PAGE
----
The state of big business in Oklahoma
Business Published: Sun, Nov 2, 2014
Oklahoma-based Sonic Corp. projects it will open 50 to 60 new franchise drive-ins over the next year, the company said in its 2015 fiscal year outlook.
Matrix Service Co. in Tulsa, Oklahoma, is thriving after company leaders met to chart its future growth opportunities.
Though the state’s three financial companies each slid 10 or more spaces on this year’s Oklahoma Inc. chart, Soutwest Bancorp. grabbed the No. 10 spot in the earnings per share category, while BancFirst also turned in...
Business Updated: Mon, Oct 27, 2014
Rose Rock Midstream Partners LP is building its footprint beyond the assets passed down to it by parent company SemGroup Corp.
Oklahoma’s booming oil and natural gas industry continued to boost the broader state economy over the past year.
Just a year and a half after launching its initial public offering, Oklahoma City-based New Source Energy Inc. has expanded to hundreds of employees throughout the country as it continues to grow in the active energy sector.
Eight years after renaming and transforming the company, Oklahoma City-based Panhandle Oil and Gas Inc. has experienced a record year, shooting to the top of the Oklahoma Inc. companies as the oil and natural gas producer...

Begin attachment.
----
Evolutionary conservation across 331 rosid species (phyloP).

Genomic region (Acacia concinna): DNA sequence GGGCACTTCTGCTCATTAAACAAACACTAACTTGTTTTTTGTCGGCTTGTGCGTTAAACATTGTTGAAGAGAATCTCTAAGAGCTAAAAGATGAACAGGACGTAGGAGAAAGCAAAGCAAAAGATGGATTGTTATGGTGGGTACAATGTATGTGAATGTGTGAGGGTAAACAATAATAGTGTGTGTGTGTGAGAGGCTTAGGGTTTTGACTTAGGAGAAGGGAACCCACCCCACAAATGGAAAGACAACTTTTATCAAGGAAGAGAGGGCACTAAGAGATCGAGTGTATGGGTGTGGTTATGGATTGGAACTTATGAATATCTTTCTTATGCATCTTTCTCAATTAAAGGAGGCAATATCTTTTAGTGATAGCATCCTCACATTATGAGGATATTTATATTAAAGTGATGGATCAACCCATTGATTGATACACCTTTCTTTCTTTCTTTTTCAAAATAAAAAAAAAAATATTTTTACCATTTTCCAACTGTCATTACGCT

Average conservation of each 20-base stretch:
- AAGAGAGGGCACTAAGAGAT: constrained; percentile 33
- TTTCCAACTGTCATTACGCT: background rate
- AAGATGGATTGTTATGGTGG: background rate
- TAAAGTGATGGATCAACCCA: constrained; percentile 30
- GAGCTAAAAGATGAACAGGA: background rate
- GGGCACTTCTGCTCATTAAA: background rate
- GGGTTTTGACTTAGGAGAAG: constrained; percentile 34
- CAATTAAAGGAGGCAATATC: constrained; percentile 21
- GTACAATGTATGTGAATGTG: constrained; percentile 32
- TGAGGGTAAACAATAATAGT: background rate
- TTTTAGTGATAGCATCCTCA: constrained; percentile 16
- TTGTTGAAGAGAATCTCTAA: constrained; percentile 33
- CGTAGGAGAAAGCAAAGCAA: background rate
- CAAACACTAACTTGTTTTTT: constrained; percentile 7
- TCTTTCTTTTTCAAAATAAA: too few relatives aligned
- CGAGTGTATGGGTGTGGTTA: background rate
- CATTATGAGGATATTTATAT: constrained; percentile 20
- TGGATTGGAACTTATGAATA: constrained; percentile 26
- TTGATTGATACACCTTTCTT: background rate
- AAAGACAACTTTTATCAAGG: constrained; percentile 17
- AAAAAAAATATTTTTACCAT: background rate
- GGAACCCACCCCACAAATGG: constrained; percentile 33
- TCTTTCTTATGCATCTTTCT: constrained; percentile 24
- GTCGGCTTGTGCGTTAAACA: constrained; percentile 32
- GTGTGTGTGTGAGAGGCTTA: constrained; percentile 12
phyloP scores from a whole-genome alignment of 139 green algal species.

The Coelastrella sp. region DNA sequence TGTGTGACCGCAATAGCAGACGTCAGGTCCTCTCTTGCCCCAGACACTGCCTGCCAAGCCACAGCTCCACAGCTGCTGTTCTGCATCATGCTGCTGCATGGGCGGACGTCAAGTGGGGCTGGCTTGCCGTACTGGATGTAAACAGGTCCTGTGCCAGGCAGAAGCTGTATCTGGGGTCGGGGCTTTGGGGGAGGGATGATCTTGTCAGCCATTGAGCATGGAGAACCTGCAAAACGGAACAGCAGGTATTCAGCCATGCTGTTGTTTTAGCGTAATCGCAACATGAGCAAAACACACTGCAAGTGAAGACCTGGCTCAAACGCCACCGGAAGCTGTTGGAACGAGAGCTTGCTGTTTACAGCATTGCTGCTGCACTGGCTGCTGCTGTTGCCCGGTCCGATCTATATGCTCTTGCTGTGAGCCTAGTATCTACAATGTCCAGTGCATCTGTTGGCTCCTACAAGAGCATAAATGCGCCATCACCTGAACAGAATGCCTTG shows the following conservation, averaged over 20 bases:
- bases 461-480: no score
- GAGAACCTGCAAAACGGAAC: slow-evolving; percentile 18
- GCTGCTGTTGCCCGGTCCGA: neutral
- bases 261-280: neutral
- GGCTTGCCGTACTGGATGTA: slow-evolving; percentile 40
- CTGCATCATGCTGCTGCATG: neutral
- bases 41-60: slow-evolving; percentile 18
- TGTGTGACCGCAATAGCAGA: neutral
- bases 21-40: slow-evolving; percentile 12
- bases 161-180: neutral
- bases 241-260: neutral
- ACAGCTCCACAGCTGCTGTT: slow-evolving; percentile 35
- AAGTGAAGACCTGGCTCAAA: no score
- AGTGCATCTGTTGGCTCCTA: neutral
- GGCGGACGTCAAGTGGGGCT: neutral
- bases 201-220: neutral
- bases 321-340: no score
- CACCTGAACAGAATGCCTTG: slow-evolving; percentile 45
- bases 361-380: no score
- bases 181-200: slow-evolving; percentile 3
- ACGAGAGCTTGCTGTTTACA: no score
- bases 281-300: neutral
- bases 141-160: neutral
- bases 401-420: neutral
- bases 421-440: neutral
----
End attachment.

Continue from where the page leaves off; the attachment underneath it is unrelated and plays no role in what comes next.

LSB Industries in Oklahoma City, AAON Inc. in Tulsa and Orchids Paper Products in Pryor comprise the state-based publicly traded manufacturing sector.
After a rough 2013 full of shareholder revolt and management changes, Oklahoma City-based Chesapeake Energy Corp. has rebounded with growing profits, a climbing share price and an improving debt rating.
Magellan Midstream Partners LP is thriving thanks to a timely move into the crude oil transportation business.
Strong oil prices and a renewed focus on oil production led Oklahoma City-based Devon Energy Corp.’s profits and stock price to soar over the past year.
Unit Corp. is building a new headquarters to accomodate its growth in all segments.
Business Updated: Wed, Oct 22, 2014
ONEOK Inc. is making the most of its simpler business model after spinning off its natural gas utility business.
Devon, SandRidge, OGE and other public energy companies contribute to Oklahoma City’s growth.
Oklahoma’s energy industry has accounted for about 20 percent of all the jobs in the state and almost two-thirds of the jobs created since the recession ended in 2010.
Gulfport Energy Corp. is growing production for its leading position in the Utica Shale of Ohio and West Virginia.